When you don’t know what to say or do, you scream.
When a moment happens that is so extraordinary that words can’t form in the haze of your brain, you scream.
FC Barcelona has given its supporters two such moments this season, first with the remuntada against PSG then today, a match that will define being a culer for many. PSG was astonishing, but today — no words. It was the greatest player in the game deciding that today, there would be no losing.
It was his teammates deciding to live up to his high standard, as almost every member of the XI had a key role in what has been, whether you are a neutral, culer or Madridista, the best Classic that anyone can remember in some time.
It is impossible to understand Lionel Andres Messi, impossible to understand how he must see the game. When players are in the zone, they talk about time slowing down, talk about basketball hoops being as big as a lake, about opposing players that seem frozen in time.
It’s like that for Messi all the time, even when he isn’t up to his own standard. This is a player who was elbowed in the mouth, deliberately to my view, who lay on the pitch quite actually gushing blood. He returned, holding gauze to his mouth to stanch the flow, laying out a pass while dabbing at his own blood, which is red, despite those who expected it to glisten, turning into gold as it struck the Bernabeu pitch.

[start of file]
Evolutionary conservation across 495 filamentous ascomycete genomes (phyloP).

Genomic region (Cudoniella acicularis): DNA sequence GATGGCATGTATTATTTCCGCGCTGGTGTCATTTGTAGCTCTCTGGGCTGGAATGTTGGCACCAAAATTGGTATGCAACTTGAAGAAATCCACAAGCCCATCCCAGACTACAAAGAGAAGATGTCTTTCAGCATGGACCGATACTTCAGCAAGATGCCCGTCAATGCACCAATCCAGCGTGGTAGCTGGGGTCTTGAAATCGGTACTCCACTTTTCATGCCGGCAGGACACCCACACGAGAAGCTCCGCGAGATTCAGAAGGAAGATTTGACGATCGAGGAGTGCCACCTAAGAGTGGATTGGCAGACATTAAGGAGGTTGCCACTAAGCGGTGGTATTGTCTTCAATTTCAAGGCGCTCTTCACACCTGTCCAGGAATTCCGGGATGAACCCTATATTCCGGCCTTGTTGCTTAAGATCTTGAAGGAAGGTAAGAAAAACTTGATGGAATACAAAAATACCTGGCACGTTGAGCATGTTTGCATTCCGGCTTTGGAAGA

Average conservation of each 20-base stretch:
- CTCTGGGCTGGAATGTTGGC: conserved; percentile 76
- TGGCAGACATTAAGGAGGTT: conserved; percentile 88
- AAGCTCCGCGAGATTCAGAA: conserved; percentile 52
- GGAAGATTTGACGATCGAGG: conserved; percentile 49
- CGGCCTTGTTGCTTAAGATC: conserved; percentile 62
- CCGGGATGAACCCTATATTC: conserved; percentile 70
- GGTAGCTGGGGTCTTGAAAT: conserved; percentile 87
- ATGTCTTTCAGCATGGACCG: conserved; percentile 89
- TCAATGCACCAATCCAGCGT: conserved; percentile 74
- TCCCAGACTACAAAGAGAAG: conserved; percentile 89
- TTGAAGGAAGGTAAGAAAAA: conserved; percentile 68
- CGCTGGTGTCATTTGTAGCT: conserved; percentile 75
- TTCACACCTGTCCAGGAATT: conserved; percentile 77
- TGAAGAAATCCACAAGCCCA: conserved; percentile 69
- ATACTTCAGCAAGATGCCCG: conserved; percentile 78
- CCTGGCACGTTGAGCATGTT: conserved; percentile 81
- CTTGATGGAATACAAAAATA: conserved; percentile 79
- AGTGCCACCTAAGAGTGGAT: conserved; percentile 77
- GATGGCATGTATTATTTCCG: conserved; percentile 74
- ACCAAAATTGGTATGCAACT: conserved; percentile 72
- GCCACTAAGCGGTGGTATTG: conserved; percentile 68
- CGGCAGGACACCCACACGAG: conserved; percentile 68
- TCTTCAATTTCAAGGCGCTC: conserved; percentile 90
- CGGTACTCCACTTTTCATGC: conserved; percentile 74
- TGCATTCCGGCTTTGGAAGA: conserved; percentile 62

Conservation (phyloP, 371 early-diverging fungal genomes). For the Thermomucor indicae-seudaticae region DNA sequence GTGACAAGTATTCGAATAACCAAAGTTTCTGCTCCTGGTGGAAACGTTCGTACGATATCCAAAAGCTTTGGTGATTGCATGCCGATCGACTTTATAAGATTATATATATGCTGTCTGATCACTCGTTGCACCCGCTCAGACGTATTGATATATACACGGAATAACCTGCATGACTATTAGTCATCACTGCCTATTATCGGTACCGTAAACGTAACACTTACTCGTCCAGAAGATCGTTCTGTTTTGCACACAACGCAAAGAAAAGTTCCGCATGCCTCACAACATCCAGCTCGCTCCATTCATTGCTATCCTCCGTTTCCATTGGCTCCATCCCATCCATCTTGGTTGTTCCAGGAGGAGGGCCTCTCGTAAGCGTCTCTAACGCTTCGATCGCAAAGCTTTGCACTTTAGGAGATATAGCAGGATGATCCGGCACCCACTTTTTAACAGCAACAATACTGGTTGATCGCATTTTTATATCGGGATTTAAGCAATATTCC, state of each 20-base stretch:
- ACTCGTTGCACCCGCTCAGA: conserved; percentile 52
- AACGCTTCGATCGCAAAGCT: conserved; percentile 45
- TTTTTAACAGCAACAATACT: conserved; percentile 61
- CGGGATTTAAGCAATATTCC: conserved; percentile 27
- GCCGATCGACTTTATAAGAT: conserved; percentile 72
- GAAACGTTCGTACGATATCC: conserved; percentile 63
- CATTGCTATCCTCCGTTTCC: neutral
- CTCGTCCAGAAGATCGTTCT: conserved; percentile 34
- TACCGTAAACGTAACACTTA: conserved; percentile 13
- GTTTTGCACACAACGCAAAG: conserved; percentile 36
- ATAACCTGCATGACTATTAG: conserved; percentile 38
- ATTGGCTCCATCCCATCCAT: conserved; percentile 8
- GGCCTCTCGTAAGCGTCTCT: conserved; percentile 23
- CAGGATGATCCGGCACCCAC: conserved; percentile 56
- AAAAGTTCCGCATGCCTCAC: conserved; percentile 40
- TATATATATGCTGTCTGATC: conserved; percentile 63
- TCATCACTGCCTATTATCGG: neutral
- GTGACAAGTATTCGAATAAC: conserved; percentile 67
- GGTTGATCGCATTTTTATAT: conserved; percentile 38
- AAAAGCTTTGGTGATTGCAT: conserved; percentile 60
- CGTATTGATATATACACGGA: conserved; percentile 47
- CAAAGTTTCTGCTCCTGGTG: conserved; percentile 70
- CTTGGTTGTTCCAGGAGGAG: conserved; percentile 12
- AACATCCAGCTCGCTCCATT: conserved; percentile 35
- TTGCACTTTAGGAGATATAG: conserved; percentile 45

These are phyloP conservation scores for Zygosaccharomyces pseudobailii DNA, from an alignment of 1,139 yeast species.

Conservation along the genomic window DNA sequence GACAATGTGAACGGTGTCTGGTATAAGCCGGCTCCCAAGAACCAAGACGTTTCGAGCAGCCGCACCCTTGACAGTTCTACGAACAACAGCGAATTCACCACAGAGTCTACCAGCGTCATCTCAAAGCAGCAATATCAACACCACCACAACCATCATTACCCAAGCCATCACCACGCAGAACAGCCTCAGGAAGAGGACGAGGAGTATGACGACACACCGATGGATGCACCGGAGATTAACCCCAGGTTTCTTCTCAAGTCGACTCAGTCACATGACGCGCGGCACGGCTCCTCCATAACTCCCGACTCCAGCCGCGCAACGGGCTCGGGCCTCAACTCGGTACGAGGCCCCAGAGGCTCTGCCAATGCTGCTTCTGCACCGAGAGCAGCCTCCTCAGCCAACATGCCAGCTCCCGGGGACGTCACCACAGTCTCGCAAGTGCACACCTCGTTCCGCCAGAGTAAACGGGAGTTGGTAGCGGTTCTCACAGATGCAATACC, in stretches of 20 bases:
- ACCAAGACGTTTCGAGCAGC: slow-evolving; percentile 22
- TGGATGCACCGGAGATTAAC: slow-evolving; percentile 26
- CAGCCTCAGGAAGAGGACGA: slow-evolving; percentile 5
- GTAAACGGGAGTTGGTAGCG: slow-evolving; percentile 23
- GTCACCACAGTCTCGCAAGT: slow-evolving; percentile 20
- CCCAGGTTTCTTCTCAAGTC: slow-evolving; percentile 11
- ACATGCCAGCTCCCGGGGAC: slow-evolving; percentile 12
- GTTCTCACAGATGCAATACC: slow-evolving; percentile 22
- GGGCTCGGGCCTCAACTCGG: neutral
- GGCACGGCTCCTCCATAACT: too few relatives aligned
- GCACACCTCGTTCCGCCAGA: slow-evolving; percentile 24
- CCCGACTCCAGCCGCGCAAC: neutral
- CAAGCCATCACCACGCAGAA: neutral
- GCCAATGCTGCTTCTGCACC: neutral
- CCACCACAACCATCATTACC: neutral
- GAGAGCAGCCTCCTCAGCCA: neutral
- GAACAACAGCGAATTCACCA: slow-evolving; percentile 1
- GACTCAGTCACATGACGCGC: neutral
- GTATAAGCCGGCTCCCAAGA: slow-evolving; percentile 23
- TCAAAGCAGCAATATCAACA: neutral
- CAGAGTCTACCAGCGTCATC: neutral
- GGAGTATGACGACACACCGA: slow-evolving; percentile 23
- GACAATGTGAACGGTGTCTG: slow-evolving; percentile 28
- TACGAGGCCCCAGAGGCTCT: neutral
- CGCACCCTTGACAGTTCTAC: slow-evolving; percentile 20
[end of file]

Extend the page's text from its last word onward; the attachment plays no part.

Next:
Messi struck the equalizer, then he struck the winner. Both came from unerring lasers that had to find a sliver of space in the atmosphere of a net minder in Keylor Navas, who was having an astonishing day. He struck his 500th goal on the same day that the man who many assert is in his league, Cristiano Ronaldo, failed to lift his team.
Messi scored the winner, removed his shirt and ran over to the stands to hold it up, so that the crowd, the world could see who did this, and the team that he plays for, the club that he has in his heart.
Football takes your emotions and wrecks them, takes your equilibrium and flings it off a psychic cliff before — every now and again — making you weep in exultation at moments that you don’t understand because they go against everything that was supposed to happen.
Real Madrid equalized in the 86th minute, and only two minutes were added. Barça looked at sixes and sevens, being outplayed by opponents who were down to 10 after their captain was shown a deserved red for a leg-breaker aimed at Messi.
The 86th minute. And they kept pressing, kept attacking. My mind was resigned to a 2-2 draw, resigned to hoping beyond hope that someone would do Barça a solid, give some help in the Liga, as this match was done and dusted, another one pulled from the fire by a team that has specialized in thiem this season.